- $45 for one ticket for seating in the orchestra or balcony (up to $92 value)
Balanchine, Ashton & Tudor
- Balanchine—Apollo: Choreographed in 1928, this piece is regarded as the dance legend’s artistic coming-of-age. The work centers on the titular Greek god as he’s visited by three muses: poetry, mime, and dance.
- Ashton—Sinfonietta: In this difficult abstract ballet, expect to see a ballerina lifted off the stage and plunged downward, supported and unsupported pirouettes, and revolutionary same-sex partnering that was years ahead of its time upon debut.
- Tudor—Gala Performance: The New York Times called Tudor’s Gala Performance “corrosive satire on warring styles in ballet.” Those styles? Russian, French, and Italian, each in this work meant to cow a humble ballet company.
The Sarasota Ballet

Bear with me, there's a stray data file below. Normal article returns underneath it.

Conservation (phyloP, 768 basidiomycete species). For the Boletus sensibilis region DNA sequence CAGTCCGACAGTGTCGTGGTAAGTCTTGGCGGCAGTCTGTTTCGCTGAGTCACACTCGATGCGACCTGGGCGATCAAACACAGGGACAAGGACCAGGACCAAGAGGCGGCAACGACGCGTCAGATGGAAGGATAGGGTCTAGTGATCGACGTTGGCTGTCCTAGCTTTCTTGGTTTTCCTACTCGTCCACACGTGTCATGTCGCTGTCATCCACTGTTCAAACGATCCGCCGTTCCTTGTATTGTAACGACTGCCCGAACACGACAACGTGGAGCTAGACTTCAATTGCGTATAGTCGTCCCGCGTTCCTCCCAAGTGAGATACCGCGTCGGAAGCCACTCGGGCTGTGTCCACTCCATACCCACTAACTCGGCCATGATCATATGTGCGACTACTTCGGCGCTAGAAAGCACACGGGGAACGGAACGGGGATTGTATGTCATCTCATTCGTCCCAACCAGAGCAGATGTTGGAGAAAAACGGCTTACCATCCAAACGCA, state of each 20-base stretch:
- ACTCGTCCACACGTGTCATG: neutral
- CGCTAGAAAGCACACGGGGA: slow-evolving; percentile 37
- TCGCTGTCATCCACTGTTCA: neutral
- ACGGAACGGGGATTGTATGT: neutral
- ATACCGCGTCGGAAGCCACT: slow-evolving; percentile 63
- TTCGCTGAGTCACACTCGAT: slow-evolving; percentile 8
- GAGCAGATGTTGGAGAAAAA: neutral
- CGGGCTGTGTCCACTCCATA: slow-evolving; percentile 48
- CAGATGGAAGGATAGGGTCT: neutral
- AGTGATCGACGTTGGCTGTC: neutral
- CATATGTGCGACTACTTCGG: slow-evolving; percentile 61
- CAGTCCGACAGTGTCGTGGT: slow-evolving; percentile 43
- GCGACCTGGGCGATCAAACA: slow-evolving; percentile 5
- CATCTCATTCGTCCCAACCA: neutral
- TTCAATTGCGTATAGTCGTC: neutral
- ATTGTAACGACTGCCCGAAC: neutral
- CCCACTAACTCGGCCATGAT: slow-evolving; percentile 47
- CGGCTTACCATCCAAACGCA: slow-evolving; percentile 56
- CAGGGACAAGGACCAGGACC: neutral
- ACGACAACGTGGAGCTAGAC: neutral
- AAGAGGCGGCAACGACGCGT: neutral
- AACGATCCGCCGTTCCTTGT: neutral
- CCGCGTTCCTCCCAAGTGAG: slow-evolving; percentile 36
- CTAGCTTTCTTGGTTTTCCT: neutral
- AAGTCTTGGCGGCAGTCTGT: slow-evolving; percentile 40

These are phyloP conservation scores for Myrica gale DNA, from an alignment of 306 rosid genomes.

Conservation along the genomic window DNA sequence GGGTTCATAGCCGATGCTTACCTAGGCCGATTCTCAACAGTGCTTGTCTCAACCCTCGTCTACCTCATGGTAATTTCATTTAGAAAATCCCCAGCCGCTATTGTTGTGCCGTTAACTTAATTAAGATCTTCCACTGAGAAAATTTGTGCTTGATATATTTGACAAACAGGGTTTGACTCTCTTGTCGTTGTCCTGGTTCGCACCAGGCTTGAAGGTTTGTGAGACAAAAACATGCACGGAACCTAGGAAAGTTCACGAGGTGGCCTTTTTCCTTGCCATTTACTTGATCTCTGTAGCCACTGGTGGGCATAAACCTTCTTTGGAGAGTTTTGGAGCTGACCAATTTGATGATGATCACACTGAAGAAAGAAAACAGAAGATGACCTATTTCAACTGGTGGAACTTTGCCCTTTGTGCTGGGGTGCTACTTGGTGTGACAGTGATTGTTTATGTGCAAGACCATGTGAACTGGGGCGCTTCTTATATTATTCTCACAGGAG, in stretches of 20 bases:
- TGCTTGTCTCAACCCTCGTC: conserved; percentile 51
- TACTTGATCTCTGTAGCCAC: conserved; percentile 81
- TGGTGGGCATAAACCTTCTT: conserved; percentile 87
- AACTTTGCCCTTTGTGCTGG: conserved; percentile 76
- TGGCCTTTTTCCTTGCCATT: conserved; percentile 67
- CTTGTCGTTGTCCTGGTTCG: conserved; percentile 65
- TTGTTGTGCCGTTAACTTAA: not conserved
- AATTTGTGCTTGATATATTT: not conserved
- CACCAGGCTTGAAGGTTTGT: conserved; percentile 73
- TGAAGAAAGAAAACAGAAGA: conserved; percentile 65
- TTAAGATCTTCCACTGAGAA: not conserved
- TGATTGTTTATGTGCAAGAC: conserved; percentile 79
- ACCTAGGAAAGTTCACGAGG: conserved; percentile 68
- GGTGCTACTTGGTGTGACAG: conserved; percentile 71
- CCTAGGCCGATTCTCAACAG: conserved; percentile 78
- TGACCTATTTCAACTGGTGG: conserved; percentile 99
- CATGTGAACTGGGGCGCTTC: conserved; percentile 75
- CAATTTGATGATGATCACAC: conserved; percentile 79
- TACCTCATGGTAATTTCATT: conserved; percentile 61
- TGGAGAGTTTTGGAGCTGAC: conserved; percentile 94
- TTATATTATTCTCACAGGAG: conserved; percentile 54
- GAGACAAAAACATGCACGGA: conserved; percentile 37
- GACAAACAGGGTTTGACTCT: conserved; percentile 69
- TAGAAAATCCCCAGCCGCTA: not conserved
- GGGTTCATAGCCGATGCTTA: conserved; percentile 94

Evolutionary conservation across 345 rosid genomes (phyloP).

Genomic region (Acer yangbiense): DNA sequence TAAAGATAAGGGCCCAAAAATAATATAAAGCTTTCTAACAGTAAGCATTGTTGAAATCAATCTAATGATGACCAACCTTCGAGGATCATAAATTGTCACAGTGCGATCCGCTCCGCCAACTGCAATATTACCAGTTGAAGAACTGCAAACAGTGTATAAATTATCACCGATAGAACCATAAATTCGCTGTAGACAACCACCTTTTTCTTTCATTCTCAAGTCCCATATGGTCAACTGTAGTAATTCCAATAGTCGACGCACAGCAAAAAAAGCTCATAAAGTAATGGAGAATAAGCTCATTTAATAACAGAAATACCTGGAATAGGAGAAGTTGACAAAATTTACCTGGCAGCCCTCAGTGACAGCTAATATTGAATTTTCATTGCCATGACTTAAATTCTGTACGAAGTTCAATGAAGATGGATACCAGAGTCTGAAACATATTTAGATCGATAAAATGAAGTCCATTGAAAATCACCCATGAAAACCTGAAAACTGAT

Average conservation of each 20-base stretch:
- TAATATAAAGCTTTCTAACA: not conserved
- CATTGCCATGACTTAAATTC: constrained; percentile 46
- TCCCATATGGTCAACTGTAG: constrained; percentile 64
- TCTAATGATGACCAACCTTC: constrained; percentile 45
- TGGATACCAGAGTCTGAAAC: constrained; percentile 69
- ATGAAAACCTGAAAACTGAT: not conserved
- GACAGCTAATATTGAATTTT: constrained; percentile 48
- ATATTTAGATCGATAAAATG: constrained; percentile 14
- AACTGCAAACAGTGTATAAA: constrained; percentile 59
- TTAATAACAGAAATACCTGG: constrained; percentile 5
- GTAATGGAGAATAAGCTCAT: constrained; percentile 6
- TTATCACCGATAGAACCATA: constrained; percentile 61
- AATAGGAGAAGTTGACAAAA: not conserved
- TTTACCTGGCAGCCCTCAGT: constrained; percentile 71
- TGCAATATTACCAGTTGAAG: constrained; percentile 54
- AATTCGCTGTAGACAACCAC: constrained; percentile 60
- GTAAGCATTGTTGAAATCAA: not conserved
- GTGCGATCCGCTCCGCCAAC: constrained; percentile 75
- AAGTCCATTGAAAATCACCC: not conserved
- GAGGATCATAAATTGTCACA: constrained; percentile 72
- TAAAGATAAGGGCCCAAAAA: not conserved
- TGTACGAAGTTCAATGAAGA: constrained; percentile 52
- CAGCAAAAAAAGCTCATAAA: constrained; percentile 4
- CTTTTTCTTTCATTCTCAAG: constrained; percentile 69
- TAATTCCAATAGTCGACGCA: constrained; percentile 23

George Balanchine’s Jewels performed by the Sarasota Ballet is segemented into three parts, presents a miniature history of classical dance with references to ballet’s French origins, Russia’s imperial style, the new age of Jazz in America, and Balanchine’s own take on the art form. Founded in 1990, the Sarasota Ballet is still relatively young—but then, ballet is an art form designed for young prodigies. In under three decades, the company led by acclaimed director Iain Webb has cemented its reputation as both a reliable source of ballet standards and an innovative troupe unafraid to break genre conventions. Besides commissioning brand new pieces to stage, the company is known for integrating child-friendly elements into their performances, from puppets to multiplication tables. They've earned high praise from such sources as the New York Times, who found "glittering virtuoso ballerinas" and plenty of "charm, wit, humanity, affection, [and] love of dance itself" on display.